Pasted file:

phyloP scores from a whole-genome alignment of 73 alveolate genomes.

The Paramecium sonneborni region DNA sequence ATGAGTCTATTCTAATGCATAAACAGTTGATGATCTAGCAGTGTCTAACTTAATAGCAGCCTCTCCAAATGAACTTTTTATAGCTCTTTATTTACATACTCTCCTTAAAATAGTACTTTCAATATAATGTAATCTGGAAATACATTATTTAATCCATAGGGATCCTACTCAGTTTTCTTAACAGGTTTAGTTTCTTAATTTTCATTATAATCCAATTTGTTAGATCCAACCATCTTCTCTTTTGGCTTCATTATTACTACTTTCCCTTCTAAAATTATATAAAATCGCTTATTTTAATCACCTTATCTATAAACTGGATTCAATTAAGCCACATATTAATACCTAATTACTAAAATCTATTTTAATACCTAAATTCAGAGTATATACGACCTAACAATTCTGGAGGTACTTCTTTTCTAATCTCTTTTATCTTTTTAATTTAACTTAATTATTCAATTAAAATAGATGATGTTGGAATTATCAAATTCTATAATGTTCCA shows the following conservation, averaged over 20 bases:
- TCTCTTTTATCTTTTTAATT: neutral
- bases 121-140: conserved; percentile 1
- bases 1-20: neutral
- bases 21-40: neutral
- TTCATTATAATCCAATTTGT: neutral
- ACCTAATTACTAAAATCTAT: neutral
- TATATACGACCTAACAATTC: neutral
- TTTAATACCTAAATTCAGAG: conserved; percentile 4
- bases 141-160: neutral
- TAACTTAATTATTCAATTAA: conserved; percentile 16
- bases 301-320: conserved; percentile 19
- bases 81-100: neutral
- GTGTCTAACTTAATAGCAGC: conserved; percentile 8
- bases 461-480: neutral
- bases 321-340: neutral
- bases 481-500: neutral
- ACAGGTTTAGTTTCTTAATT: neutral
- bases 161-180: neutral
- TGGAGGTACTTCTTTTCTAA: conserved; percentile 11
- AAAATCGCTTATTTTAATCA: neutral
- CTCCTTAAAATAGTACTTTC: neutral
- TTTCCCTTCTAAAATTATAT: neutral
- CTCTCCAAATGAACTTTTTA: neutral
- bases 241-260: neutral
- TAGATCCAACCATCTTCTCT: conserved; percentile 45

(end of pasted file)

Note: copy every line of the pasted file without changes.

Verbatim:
phyloP scores from a whole-genome alignment of 73 alveolate genomes.

The Paramecium sonneborni region DNA sequence ATGAGTCTATTCTAATGCATAAACAGTTGATGATCTAGCAGTGTCTAACTTAATAGCAGCCTCTCCAAATGAACTTTTTATAGCTCTTTATTTACATACTCTCCTTAAAATAGTACTTTCAATATAATGTAATCTGGAAATACATTATTTAATCCATAGGGATCCTACTCAGTTTTCTTAACAGGTTTAGTTTCTTAATTTTCATTATAATCCAATTTGTTAGATCCAACCATCTTCTCTTTTGGCTTCATTATTACTACTTTCCCTTCTAAAATTATATAAAATCGCTTATTTTAATCACCTTATCTATAAACTGGATTCAATTAAGCCACATATTAATACCTAATTACTAAAATCTATTTTAATACCTAAATTCAGAGTATATACGACCTAACAATTCTGGAGGTACTTCTTTTCTAATCTCTTTTATCTTTTTAATTTAACTTAATTATTCAATTAAAATAGATGATGTTGGAATTATCAAATTCTATAATGTTCCA shows the following conservation, averaged over 20 bases:
- TCTCTTTTATCTTTTTAATT: neutral
- bases 121-140: conserved; percentile 1
- bases 1-20: neutral
- bases 21-40: neutral
- TTCATTATAATCCAATTTGT: neutral
- ACCTAATTACTAAAATCTAT: neutral
- TATATACGACCTAACAATTC: neutral
- TTTAATACCTAAATTCAGAG: conserved; percentile 4
- bases 141-160: neutral
- TAACTTAATTATTCAATTAA: conserved; percentile 16
- bases 301-320: conserved; percentile 19
- bases 81-100: neutral
- GTGTCTAACTTAATAGCAGC: conserved; percentile 8
- bases 461-480: neutral
- bases 321-340: neutral
- bases 481-500: neutral
- ACAGGTTTAGTTTCTTAATT: neutral
- bases 161-180: neutral
- TGGAGGTACTTCTTTTCTAA: conserved; percentile 11
- AAAATCGCTTATTTTAATCA: neutral
- CTCCTTAAAATAGTACTTTC: neutral
- TTTCCCTTCTAAAATTATAT: neutral
- CTCTCCAAATGAACTTTTTA: neutral
- bases 241-260: neutral
- TAGATCCAACCATCTTCTCT: conserved; percentile 45